Why Does It Still Take Press Attention For Comcast To Fix Obvious Screw Ups?
from the dysfunction-junction dept
Just about every year, like clockwork, Comcast will breathlessly insist that it has finally turned the corner when it comes to the company’s historically abysmal customer service. In 2014, Comcast even went so far as to make a big deal about the fact it had hired a new “customer experience VP” who, the company promised, would finally get to the bottom of why Comcast has been ranked among the worst companies in any industry in America in terms of customer service and support. The end result: Comcast is still among the worst companies in America in terms of customer service and support.
And, time and time again, Comcast will engage in some fairly obvious but incredible screw up that only gets fixed once the media gets involved. Case in point: Ars Technica tells the tale this week of a condo association in Sarasota, Florida that was just at the tail end of a 10 year bulk service contract with Comcast to provide cable service to the community. Once the contract ended, the association went ahead and cancelled service. But, Comcast being Comcast, the company kept billing the association $680 a month for several months, resulting in an “outstanding balance” of more than $2000.
As always, actually getting a refund from Comcast wound up being a Sisyphean feat.
When contacted, Comcast first claimed the association sent the cancellation center to the “wrong location.” That’s something the association denies, noting they sent the request to a Comcast office in Boca Raton that handles paperwork related to bulk contracts in the region (Comcast just mishandled the request). Subsequent efforts over the next few months included filing complaints with the FCC, filing complaints with the Florida government, and writing to Comcast CEO Brian Roberts. The association also tried to obtain mediation through the Citizen Dispute Settlement Program in Florida; a request Comcast never responded to.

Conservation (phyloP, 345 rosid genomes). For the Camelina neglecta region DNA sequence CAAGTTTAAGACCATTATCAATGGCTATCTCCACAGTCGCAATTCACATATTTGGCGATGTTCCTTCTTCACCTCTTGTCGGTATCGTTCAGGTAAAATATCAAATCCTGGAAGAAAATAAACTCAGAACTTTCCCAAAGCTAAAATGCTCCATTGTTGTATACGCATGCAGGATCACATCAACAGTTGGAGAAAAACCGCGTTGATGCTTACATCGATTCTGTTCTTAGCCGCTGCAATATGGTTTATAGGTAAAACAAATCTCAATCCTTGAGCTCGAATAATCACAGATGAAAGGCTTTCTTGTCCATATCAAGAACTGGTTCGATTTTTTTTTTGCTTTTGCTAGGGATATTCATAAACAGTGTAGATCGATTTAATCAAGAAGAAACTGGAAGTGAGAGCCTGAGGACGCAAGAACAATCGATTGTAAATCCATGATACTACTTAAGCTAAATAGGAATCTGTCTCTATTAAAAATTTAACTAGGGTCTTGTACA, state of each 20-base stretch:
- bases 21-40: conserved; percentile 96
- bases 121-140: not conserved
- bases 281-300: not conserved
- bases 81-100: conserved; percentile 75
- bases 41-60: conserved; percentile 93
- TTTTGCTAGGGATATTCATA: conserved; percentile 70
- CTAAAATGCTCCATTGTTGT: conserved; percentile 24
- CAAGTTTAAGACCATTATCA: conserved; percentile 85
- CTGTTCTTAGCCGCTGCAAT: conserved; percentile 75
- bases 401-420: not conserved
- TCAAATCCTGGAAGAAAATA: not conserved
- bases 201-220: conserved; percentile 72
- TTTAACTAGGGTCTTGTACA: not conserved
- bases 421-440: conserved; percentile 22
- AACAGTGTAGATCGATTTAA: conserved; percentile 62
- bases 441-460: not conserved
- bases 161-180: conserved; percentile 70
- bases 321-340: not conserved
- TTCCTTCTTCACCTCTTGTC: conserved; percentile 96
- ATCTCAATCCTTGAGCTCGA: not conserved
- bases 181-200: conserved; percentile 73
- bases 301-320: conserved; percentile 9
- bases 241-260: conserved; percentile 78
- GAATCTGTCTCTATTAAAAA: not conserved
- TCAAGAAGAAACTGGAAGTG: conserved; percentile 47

Ultimately, like we’ve seen countless times before, Comcast only jumped to action once the media got involved:
Riggs Landing canceled the automatic bank payments, refused to pay for further months, and accused Comcast of illegally charging them twice for the same service, which Comcast denied. Riggs Landing and Comcast were at a stalemate for a few months, until Wiener contacted Ars in early September.
?It just amazes me that for $2,000 plus, which has to be petty cash for them, that they would put up such resistance and alienate customers,? Wiener told Ars. Comcast is the United States’ largest cable company and broadband provider.
Finally, after Ars contacted Comcast, the company agreed in mid-September to honor the April 1 cancellation date and provide a refund. Riggs Landing received the refund check of $2,034.31 on October 21.
It’s just the same pattern over and over again. Comcast screws up, and instead of just admitting error and nipping the problem in the bud, the company doubles down — putting the already incredibly annoyed customer through a gauntlet of dysfunction, compounding the public disdain for the company. Only once the threat of broad public exposure of its incompetence surfaces can Comcast be bothered to actually take a closer look at what happened.
The problem is there’s no end in sight for this kind of market idiocy. Cable giants are consolidating at an incredible rate. And the nation’s DSL providers are effectively refusing to upgrade huge swaths of their DSL networks to instead focus on getting into the content and media business. Add in an incoming regulatory regime that doesn’t think broadband monopolies are real, and you have a recipe for a stronger cable monopoly, less competition, and less incentive than ever to fix this ongoing parade of dysfunction.